I am a murderer. I am infused with power – with fear. I have broken the rules of society. I have taken away what was not mine to rightfully take. I killed him, and I have nobody to blame but myself.
The most excruciating night of my life was the night I said goodbye to my horse. Robin was a stunning blood-bay whose coat gleamed in the sunlight. His kind eyes had watched me grow into the young woman I am today. However, I always thought his heart was his best quality – he had been my best friend for four years, and he never failed to take care of me. After every jump and every fall, Robin never once did anything but try to keep me safe. When he collicked severely, we took him to the UGA vet hospital, and I chose to euthanize him.
As I walked away from the hospital that night, I noted my appearance. My hair was matted from sweat. My skin reminded me of a beat-up car, caked with enough dust that “wash me” has been fingered upon the window. It was my jeans that really stuck out, though. The kneecaps were bloodied a crimson-red from where I had knelt to give him his last hug. They were my proof that I had killed him – his blood stained my skin, marking me guilty.
The next morning, I woke to a pile of neatly-folded laundry. A ghost of the last night’s pain rose in my chest – my jeans were at the bottom of the stack. Clumsily, I tore them from the pile and shook them out. Clean. The stains were gone. I fell into a fit of hysteria as I mourned the loss of Robin’s blood on my clothes.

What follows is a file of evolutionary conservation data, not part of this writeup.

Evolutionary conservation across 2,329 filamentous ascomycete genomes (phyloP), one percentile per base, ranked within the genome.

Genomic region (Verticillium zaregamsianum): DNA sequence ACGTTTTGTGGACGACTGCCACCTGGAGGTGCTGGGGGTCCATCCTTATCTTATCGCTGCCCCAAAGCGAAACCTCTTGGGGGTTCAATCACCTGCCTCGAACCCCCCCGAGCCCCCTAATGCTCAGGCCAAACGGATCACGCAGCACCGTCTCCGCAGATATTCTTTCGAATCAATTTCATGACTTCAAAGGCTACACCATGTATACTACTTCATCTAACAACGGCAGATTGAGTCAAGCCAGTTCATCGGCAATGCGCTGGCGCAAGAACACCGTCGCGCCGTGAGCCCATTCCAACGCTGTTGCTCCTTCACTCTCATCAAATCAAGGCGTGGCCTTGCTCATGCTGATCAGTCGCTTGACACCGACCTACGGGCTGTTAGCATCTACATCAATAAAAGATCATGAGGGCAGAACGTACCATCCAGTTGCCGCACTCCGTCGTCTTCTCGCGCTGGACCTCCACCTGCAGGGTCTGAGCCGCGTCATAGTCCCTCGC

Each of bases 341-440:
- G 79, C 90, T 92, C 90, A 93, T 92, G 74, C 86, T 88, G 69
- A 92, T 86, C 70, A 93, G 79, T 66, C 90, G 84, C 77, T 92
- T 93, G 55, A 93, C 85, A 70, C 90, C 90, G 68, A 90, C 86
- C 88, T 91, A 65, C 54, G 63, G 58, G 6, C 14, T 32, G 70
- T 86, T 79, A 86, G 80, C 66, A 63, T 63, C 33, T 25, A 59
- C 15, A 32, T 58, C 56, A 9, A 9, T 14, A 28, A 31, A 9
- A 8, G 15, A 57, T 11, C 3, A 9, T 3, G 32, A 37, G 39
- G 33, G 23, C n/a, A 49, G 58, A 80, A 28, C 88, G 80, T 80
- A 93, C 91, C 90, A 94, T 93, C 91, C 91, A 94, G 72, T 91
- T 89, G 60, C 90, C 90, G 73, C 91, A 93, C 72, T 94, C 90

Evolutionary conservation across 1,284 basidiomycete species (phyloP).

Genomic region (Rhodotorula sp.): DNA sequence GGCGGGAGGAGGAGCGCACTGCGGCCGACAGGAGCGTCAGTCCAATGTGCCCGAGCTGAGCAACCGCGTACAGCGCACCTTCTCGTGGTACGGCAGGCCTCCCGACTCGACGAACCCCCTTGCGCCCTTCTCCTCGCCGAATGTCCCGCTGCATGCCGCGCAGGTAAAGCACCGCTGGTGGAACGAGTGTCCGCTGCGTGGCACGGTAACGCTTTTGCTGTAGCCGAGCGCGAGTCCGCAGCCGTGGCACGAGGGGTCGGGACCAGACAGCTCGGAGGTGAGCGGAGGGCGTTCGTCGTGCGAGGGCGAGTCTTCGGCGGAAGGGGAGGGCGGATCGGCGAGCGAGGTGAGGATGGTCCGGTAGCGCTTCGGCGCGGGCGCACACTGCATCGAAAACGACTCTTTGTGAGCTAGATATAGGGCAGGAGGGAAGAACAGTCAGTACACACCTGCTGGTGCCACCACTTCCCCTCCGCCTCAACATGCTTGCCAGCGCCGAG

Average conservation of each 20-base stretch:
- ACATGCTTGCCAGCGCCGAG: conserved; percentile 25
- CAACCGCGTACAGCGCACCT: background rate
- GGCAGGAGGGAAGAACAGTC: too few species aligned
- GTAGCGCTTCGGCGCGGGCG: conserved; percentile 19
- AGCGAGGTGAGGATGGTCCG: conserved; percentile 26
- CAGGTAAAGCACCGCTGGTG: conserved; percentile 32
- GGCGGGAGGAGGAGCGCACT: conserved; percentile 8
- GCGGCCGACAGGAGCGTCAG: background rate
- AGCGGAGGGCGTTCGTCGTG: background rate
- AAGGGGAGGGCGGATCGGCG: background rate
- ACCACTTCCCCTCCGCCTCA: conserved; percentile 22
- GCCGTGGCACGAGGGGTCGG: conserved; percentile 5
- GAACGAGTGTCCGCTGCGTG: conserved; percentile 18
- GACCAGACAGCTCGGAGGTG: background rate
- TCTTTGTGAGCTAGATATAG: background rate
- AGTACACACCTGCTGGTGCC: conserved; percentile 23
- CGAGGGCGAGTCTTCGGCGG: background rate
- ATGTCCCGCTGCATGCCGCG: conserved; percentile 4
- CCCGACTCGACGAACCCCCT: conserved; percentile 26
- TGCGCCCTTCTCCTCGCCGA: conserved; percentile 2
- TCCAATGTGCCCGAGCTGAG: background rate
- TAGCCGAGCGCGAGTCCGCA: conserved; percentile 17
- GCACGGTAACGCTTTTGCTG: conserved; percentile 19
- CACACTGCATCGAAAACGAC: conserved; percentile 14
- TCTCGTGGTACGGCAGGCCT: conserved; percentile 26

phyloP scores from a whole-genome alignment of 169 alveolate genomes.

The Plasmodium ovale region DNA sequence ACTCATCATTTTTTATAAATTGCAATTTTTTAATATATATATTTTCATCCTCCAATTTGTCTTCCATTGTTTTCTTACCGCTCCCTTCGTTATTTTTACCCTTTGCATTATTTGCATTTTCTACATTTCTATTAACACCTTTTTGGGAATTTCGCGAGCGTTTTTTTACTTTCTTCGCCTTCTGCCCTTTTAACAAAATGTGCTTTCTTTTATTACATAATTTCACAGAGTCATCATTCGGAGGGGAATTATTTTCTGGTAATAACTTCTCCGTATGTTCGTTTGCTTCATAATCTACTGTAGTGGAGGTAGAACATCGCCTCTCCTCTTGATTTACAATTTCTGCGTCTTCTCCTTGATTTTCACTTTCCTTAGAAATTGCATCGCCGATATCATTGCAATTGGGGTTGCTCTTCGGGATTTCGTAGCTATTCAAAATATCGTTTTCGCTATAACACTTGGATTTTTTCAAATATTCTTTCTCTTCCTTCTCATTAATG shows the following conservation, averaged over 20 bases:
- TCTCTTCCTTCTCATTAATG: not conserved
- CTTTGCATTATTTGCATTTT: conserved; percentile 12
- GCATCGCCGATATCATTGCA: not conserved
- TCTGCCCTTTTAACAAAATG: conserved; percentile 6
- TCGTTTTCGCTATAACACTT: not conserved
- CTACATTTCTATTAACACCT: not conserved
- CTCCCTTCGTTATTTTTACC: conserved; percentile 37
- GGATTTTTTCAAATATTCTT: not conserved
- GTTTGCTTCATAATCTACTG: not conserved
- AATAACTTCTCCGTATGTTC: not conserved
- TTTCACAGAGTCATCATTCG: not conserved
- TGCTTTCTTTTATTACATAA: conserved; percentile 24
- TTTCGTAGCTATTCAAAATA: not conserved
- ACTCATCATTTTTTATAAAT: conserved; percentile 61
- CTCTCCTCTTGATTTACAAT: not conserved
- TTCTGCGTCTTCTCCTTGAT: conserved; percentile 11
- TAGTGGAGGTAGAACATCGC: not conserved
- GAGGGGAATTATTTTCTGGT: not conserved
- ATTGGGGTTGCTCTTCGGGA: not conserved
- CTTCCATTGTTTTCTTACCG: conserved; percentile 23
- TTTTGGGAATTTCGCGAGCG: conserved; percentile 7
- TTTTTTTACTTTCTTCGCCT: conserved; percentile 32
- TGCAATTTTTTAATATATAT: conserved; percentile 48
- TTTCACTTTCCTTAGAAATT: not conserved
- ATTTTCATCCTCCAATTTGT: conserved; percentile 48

Robin taught me to believe in consequence. Guilt will always echo in every footstep I take. When my jeans washed clean, it was not the stains I mourned, but what they symbolized: I was guilty, and I wanted the world to know. I believe that our past experiences make us who we truly are. While some people run away from their actions, I choose to wear mine. I see kids in my school run away from their grades, run away from their problems – maybe they think if they don’t acknowledge them, they don’t exist. But I now know that consequence is not about what others know that I have done, but what I know that I have done. The guilt and consequence of Robin’s death has shaped me as a person, and that is what consequence is truly about – using our past experiences to shape our future. I will never forgive myself for taking the life of my horse, but I know that I will stand a little taller, walk a little straighter, and be a little wiser, for accepting my consequences has made me a better person.
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